problem, now, with rendezvous servers, not so much a problem.

If I could pick up my magic wand again and replace IPv4 with IPv6 in toto, I 
don't believe there would be any new applications taking advantage of 
end-to-end, because people would be too busy getting their IPv6 firewalls to 

I foresee a layered architecture to the Internet as more compatible with 
human nature. The problems with Carrier Grade Nat, in my mind, revolve 
around control of the NAT boxes. It is true that currently NAT boxes are in 
the control of the gatekeeper who installed them. When this gatekeeper 
becomes the carrier, there is a loss of control downstream. What we need, 
and what the IETF has been thwarting, is a protocol which would allow a 
level of control of NAT ports external to one's own NAT box. If I want 
inbound traffic on port X, I should be able to communicate to NAT boxes 
upstream and arrange for the opening of that port and the directing of it to 
my NAT box.

I will ask again. Suppose I waved my wand and IPv6 was the only extant 
protocol on the Internet. What applications could I look forward to that I 
don't already have?
(Point being if there was one that people wanted, it could serve as the 
missing incentive to transition to IPv6.)

Oh, and this idea that NAT works only for ports 80 and 443 is ludicrous. 
Even without the help of the IETF in creating safe and effective NAT 
traversal protocols, the market has done this job, and games, Voip, video 
and nearly everything else we actually have a desire for works with NAT, 
even multilayer NAT, in my direct experience. This pooh-poohing of NAT as 
only good for web access reveals a lack of understanding of it.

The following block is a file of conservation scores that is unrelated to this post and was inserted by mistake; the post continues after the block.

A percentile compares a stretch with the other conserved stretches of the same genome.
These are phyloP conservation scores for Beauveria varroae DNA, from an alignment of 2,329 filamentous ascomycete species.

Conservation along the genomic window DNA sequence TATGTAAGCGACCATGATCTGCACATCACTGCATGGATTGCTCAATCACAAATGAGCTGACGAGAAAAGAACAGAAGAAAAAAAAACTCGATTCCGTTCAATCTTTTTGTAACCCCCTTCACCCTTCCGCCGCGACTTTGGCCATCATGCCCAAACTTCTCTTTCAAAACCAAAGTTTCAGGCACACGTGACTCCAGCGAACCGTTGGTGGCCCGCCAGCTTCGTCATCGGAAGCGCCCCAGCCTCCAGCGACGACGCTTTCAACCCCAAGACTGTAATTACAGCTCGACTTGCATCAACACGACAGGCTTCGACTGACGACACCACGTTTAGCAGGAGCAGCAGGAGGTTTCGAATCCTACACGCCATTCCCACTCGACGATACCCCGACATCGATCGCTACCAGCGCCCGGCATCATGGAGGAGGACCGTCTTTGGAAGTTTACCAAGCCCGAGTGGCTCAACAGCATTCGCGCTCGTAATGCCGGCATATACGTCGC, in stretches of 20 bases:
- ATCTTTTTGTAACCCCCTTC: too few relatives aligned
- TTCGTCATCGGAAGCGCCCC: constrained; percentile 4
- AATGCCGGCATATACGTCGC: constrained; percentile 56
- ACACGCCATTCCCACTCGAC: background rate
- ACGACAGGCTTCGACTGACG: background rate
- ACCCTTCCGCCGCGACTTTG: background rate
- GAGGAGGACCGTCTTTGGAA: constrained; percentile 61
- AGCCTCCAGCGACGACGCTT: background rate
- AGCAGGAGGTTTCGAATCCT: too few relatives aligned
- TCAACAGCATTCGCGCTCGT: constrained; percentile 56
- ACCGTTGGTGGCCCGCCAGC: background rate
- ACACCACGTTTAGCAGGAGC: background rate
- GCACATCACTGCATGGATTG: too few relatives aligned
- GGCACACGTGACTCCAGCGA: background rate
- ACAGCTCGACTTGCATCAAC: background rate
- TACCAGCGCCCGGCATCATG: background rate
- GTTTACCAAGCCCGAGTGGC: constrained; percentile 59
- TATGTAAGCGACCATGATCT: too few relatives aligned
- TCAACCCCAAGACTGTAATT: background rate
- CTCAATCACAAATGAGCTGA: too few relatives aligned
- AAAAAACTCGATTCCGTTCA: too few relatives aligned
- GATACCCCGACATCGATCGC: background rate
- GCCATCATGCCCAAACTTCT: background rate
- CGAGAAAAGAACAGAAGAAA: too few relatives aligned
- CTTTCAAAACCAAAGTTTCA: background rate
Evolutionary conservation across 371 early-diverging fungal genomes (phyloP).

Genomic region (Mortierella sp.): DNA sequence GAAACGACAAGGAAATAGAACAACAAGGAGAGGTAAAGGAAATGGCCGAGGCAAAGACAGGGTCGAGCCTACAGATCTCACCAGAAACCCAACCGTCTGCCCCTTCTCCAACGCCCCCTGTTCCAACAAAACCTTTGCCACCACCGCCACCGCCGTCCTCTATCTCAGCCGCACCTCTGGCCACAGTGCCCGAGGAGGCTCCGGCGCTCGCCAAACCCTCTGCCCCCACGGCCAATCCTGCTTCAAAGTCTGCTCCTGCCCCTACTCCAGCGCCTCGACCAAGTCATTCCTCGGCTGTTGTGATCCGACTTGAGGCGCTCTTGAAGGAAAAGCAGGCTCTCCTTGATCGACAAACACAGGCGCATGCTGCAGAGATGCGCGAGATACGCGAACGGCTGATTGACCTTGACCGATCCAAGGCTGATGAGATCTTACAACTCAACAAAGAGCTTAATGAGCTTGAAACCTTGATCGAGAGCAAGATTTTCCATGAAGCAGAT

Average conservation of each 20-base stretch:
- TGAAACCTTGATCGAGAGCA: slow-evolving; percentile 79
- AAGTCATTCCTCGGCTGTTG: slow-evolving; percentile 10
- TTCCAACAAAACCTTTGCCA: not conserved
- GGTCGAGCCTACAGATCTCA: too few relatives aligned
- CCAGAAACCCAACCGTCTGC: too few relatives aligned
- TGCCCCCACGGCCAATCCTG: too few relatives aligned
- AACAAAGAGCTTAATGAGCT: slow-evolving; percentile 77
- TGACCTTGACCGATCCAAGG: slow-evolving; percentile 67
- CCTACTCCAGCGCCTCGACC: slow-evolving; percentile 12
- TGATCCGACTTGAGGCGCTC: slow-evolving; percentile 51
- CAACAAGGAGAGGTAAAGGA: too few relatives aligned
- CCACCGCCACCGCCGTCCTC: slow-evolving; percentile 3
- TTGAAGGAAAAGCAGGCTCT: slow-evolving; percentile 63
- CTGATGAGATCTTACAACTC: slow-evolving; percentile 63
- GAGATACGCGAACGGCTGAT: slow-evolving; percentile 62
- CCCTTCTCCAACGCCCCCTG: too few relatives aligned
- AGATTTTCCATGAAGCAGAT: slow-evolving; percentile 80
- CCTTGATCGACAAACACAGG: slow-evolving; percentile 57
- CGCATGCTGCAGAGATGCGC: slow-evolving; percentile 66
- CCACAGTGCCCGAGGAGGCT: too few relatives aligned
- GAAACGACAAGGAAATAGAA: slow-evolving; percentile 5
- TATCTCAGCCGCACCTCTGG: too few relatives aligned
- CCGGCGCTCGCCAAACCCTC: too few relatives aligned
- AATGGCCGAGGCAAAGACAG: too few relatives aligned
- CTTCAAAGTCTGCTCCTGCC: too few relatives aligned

Our job at ARIN is not to push protocols based on a nearly religious view of 
the optimum network architecture. We are charged with carefully doling out 
the free pool addresses entrusted to us, trying to control route table 
growth, and ensuring the unique public registration of all addresses.

Mr. Vixie is correct about the need for the community to decide, but for too 
long this ARIN community has been dominated by a single voice, the voice of 
the IPv6 evangelist.
This voice has been crying the same sad tune for over a decade, issuing the 
same dire warnings, and completely failing to move the needle on the 
adoption of IPv6.
It's time to listen to voices like John Curran's voice in 
1994,(http://tools.ietf.org/html/rfc1669) when he pointed out that 
technological transitions do not happen without economic motivations.
Normally the driver for technological transitions is customer demand, which 
has just never materialized for an IPv6 which has no effective purpose other 
than providing additional address space.
We were promised the Internet of Things, we were promised better security, 
we were promised exciting new applications which only IPv6 could enable. And 
we were warned, loudly and repeatedly, that NAT would degrade things, NAT 
would stifle innovation, NAT was a kludge and and incompatible with our 
vision of a perfect Internet. Except there are no new applications which 
demand IPv6, and lo and behold NAT does work, does allow for innovation, and 
is scalable.